Italian fashion turns to face masks to fight coronavirus pandemic

Increasing number of European countries making public wearing of masks compulsory

Italian fashion company Miroglio has a new item on its production line: face masks. Photograph: Miroglio

Italian fashion company Miroglio has a new item on its production line: face masks. Photograph: Miroglio

 

After 73 years making women’s fashion, the family-owned Miroglio company of northern Italy has a new item on its production line: face masks.

Where once skirts and tailored tops issued from its sewing machines, hundreds of Miroglio workers are now stitching together the facial coverings after being asked by the regional government of Piedmont to produce them to help overcome a severe shortage of protective equipment needed to curb the spread of the coronavirus pandemic.

“Making masks has helped us strengthen morale and stamina of our people,” chief executive Alberto Racca told The Irish Times, adding that some workers had lost family members to the virus.

“We feel like part of something bigger, like we’re making a small but positive difference to the world around us.”

The masks, which can be washed and re-used, are not approved for use in hospital settings, but are in high demand for ancilliary service personnel from ambulance drivers, to police responders, to carers, to those working in homes for the elderly, who due to the extreme equipment shortages would otherwise go without.

It comes as an increasing number of European countries mandate compulsory public wearing of masks, in a shift away from the advice of the World Health Organisation, as some experts advise that even homemade masks are better than nothing.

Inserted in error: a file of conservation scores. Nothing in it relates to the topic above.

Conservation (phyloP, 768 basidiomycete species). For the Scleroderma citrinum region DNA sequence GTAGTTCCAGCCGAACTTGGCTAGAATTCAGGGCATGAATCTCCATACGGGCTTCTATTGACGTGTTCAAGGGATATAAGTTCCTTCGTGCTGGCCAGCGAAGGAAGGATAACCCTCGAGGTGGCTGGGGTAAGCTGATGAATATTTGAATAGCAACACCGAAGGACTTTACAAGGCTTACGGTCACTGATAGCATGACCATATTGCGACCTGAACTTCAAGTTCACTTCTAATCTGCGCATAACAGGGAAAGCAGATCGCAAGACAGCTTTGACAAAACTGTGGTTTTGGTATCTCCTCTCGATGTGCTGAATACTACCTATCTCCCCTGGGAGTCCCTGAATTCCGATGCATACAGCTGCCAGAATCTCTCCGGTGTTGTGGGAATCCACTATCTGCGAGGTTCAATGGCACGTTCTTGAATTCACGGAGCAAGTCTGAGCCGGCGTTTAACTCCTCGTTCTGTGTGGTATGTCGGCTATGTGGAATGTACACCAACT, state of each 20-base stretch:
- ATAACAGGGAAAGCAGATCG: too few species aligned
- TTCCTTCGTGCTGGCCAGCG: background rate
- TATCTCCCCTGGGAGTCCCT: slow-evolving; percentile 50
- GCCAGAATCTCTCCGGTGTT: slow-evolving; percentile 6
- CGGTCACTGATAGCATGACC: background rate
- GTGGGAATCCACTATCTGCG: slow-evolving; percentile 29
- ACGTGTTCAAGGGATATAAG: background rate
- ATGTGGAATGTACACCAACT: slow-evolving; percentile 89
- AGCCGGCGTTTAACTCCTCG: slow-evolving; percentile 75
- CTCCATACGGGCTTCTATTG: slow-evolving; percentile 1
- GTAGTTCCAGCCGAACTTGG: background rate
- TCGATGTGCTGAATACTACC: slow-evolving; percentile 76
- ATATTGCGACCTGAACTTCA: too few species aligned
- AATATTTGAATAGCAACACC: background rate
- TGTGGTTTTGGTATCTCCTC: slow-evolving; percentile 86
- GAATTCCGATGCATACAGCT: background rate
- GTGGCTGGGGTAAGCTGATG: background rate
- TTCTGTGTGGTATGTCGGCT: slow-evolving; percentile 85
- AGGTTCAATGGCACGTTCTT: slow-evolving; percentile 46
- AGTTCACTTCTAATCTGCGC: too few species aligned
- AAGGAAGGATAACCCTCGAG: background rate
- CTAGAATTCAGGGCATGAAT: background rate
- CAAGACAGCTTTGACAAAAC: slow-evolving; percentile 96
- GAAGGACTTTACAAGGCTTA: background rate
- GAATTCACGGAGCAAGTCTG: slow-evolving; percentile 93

The WHO advises that masks help prevent the spread of the virus from the wearer to others, as it is a barrier to droplets from the mouth and nose.

Nevertheless, it says the public should not try to procure masks to wear them because there simply aren’t enough, and they should be preserved for people with symptoms and those caring for them.

The wearing of masks to avoid spreading illness to others is near-universal in many Asian countries, including those most successful in curbing the spread of the virus, such as Taiwan, South Korea, and Hong Kong.

Austria on Monday became the latest European country to make wearing masks in public compulsory, following Slovakia, the Czech Republic and Bosnia-Herzegovina. Millions of free, non-medical-grade masks are to be distributed at the entrances to Austrian supermarkets. The German health ministry has also said it it is considering advising the public to wear facemasks to slow the spread of the virus.

Industrial heritage

After being approached by the Piedmont regional government to produce masks, Miroglio’s designers developed a prototype made by by treating a cotton and elastane fabric mix with a waterproof coat.

It was tested and approved by the Piedmont coronavirus crisis response centre for use in non-medical settings, and the company has since supplied 600,000 to authorities, funded by donations including by the company owners. The masks can also be bought for €3.50.

It’s not the only example of innovation under pressure in the crisis. The engineering startup Isinnova of Brescia, one of the hardest-hit areas of Italy, began printing 3D venturi valves needed for ventilators to treat coronavirus patients, after a local hospital ran out.

“The situation here is very serious because we have a high number of deaths, and they are going up every day,” said company founder Cristian Fracassi.

The team went on to figure out how to transform commonly-available snorkelling equipment into ventilator masks, for use in extremis when medically-certified equipment has run out. The company has released its design online, and producers with 3D printers in 59 countries from the United States to Uruguay have signed up to be contacted by hospitals who request orders. So far, 500 devices have been delivered.

Mr Racca, the Miroglio chief executive, said company’s ability to quickly innovate and start production showed the strength of Italy’s old manufacturing traditions.

“It shows the value of having the know-how and the control of the whole supply chain,” Mr Racca said. “It’s a positive spillover of our industrial heritage.”